Photometric Redshifts  
There are no photometic redshifts available for data releases 2 through 4
(DR2DR4). Starting with DR5, there are two versions of photometric redshift
in the SDSS databases, in the Photoz and
Photoz2 tables respectively. The
algorithms for generating these are described below.
Photoz TableThere are two basic methods to create a photometric redshift (photoz, hereafter) catalog. The first technique compares the observed colors of galaxies to a reference set that has both colors and spectroscopic redshifts observed. The other one uses synthetic colors calculated from spectral energy distribution templates instead of the empirical reference set.The advantage of the first method is the better estimation accuracy, but it cannot extrap olate, so the completeness of the reference set is crucial. In theory the second method can cover broader redshift ranges for all types of galaxies and can give additional information like spectral type, Kcorrection and absolute magnitudes, but its accuracy is severely limited by the lack of perfect SED models. Based on the experiences of previous releases and uti lizing the accumulated large spectroscopic reference set, in this data release we use a hybrid method that combines the advantages of both methods. Need to clarify that there are two versions of photozs available here. For photoz estimation a reference set would be ideal had it been completely and densely covered the whole color space spanned by the colors of the objects for which we want to estimate redshifts. The spectroscopic sample of SDSS contains over 700,000 objects that are categorized as galaxies based on their spectral features. Although the target selection of SDSS was not designed to be a complete reference set for photoz, the main sample, the LRG sample together with some special surveys like the photoz plate survey of higher redshift nonLRG galaxies, the low redshift plates, etc. have turned out to cover pretty well the whole color region. This fact justifies our choice to use the DR7 spectroscopic set as a reference set for redshift estimation without any additional data from synthetic spectra. The estimation method first searches in the ubercal u g, g r, r i, i z color space for the k nearest neighbors of every object in the estimation set (i.e. the galaxies for which we want to estimate redshift) and than estimates redshift by fitting a local low order polynomial onto these points. The accuracy of the results show some weak dependence on the number of neighbors and we have found k = 100 and a linear polynomial (hyperplane) to be optimal regarding estimation accuracy and robustness. The robustness is further increased by excluding outliers from the set of neighbors, i.e. those ones with redshift value too far from the fitted hyperplane. Since the reference set contains over 700 thousand galaxies, and we had to estimate redshift for more than 260 million objects, we have used a kd tree index for fast nearest neighbor search. Beyond the redshift (z in the Photoz table in CAS) estimated by the linear fit, we give the objID (nnObjID) and spectroscopic redshift (nnSpecz) of the (first) nearest neighbor and calculate also the average redshift (nnAvgZ) of the neighbors. nnV ol gives the 4 dimensional volume of the rectangular bounding box of the nnCount nearest neighbors after excluding the outliers, and a ag value (nnIsInside) shows if the object to be estimated is inside or outside of the box. The latter case, which occurs for less than 5% of the objects, is a strong indication that the estimated redshift is the result of an extrapolation and it should not be trusted. To calculate Kcorrection (kcorr {u, g, r, i, z}), distance modulus (dmod), absolute mag nitudes (absMag {u, g, r, i, z}) and rest frame colors (rest {ug, gr, ri, iz}) we combine the above method with template fitting. We search for the best match of the measured colors and the synthetic colors calculated from repaired empirical template spectra at the redshift given by the local nearest neighbor fit. This process gives an estimate for the spec tral type of the object (pzType), too, as a scalar value in the range of [0, 1] from early type ellipticals to late type spirals. We have found, that error propagation from the magnitude errors did not give reliable estimate of redshift errors. Instead when fitting the linear polynomial, we calculate the mean deviation of the redshifts of the reference objects. The comparison this mean deviation to differences between spectroscopic and estimated redshifts for the reference set shows, that the mean deviation value (zErr) is a good error estimator, and together with the above mentioned nnIsInside and nnVol values they can be used to select objects with reliable photometric redshift values. As an additional crosscheck the fitted redshift (z) and the more robust but less exact average redshift (nnAvgZ) values can be compared. Following the practice used in other tables in CAS, we have used 9999 to mark missing values (e.g. where the fit gave values beyond the reasonable [0, 1] redshift range). Note that we estimate redshift for objects marked as galaxies by the photometric pipeline. One one hand this means that redshift is not estimated for quasars (we plan to do this in a separate value added catalog), but also that objects those were erroneously classified as galaxies have nonsense estimated values. Further details of the method, and statistics on the quality of the estimations will be covered in a separate paper. Photoz2 Table(This table was not updated for DR7)The photometric redshifts from the U. Chicago/Fermilab/NYU group (H. Oyaizu, M. Lima, C. Cunha, H. Lin, J. Frieman, and E. Sheldon) are calculated using a Neural Network method that is similar in implementation to that of Collister and Lahav (2004, PASP, 116, 345). The photoz training and validation sets consist of over 551,000 unique spectroscopic redshifts matched to nearly 640,000 SDSS photometric measurements. These spectroscopic redshifts come from the SDSS as well as the deeper galaxy surveys 2SLAQ, CFRS, CNOC2, TKRS, and DEEP+DEEP2. We provide photoz estimates for a sample of over 77.4 million DR6 primary objects, classified as galaxies by the SDSS PHOTO pipeline (TYPE = 3),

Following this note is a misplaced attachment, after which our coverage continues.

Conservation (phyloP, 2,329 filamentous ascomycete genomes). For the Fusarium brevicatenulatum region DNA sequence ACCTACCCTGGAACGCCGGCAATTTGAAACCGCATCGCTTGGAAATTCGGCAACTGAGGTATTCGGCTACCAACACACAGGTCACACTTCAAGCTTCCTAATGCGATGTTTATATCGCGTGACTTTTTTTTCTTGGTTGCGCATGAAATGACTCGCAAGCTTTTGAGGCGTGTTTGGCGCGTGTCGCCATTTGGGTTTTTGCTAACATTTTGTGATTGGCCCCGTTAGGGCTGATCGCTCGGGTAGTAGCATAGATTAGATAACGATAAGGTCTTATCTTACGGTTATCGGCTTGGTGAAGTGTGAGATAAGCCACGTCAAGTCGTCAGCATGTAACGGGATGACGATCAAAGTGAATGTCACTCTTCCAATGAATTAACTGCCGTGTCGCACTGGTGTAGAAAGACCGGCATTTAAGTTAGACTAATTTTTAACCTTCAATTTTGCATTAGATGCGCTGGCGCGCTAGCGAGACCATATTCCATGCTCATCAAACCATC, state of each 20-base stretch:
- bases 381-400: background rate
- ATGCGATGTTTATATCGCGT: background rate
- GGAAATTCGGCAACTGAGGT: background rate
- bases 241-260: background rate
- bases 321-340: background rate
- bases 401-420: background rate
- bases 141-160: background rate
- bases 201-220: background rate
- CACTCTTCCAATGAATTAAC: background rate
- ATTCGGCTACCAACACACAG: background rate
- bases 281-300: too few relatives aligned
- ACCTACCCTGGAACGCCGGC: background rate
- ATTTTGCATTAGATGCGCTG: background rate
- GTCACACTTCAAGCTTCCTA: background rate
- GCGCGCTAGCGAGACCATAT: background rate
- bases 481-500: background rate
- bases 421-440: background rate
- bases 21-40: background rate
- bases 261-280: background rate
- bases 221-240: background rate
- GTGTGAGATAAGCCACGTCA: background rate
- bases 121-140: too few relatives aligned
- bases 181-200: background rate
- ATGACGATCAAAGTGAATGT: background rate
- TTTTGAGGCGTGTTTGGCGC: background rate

with dereddened model magnitude r < 22,
and which do not have any of the flags BRIGHT ,
SATURATED , or SATUR_CENTER set.
Note that this is a significant
change in the input galaxy sample selection compared to the DR5
version of Photoz2 .
Our data model is
Both the "CC2" and "D1" photoz's are neural network based estimators. "D1" uses the galaxy magnitudes in the photoz fit, while "CC2" uses only galaxy colors (i.e., only magnitude differences). Both methods also employ concentration indices (the ratio of PetroR50 and PetroR90). The "D1" estimator provides smaller photoz errors than the "CC2" estimator, and is recommended for bright galaxies r < 20 to minimize the overall photoz scatter and bias. However, for faint galaxies r > 20, we recommend "CC2" as it provides more accurate photoz redshift distributions. If a single photoz method is desired for simplicity, we also recommend "CC2" as the better overall photoz estimator. Please see this link for a detailed comparison of the two methods, including performance metrics (photoz errors and biases), quality plots, and photometric redshift vs. spectroscopic redshift distributions in different magnitude bins. The photoz errors (1&sigma, or 68% confidence) are computed using an empirical "Nearest Neighbor Error" (NNE) method. NNE is a training set based method that associates similar errors to objects with similar magnitudes, and is found to accurately predict the photoz error when the training set is representative. The photoz "flag" value is set to 2 for fainter objects with r > 20, whose photoz's have larger uncertainties and biases. Full details about the Photoz2 photometric redshifts
are available here and in Oyaizu et al. (2007), ApJ, submitted,
arXiv:0708.0030 [astroph].